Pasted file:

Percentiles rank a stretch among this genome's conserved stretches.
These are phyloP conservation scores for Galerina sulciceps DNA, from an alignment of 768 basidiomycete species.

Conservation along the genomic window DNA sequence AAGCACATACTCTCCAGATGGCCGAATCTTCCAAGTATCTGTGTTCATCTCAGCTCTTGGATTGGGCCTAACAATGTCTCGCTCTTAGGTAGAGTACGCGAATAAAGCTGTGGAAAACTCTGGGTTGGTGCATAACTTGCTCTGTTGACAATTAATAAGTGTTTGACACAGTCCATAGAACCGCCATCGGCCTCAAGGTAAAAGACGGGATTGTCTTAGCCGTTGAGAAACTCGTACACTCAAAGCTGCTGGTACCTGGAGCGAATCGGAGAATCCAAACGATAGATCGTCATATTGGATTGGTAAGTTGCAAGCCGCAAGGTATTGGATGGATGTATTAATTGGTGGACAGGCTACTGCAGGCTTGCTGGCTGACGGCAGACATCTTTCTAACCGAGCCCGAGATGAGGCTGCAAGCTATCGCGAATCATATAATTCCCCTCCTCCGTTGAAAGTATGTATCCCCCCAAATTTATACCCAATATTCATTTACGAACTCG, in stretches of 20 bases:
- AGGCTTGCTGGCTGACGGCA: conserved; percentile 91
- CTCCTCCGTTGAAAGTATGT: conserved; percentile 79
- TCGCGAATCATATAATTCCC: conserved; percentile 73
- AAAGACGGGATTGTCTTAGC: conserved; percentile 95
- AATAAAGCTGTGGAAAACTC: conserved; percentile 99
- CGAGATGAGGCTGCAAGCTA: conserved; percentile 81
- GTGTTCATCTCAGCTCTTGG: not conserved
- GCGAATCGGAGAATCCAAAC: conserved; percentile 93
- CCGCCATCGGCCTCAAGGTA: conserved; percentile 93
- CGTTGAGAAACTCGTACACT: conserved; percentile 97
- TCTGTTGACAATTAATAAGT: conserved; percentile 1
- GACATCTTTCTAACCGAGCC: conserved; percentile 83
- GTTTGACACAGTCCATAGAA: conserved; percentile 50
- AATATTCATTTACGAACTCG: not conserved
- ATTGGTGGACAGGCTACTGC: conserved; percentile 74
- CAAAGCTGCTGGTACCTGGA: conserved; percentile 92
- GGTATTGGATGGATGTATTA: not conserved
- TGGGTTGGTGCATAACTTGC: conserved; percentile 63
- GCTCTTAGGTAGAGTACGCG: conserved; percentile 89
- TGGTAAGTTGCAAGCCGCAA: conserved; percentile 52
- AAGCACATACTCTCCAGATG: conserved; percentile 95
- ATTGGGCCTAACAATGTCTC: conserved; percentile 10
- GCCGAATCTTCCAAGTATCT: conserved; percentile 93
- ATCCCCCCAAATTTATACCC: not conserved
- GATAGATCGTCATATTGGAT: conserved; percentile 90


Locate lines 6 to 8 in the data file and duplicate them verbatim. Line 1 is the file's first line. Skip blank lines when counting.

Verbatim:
- TCGCGAATCATATAATTCCC: conserved; percentile 73
- AAAGACGGGATTGTCTTAGC: conserved; percentile 95
- AATAAAGCTGTGGAAAACTC: conserved; percentile 99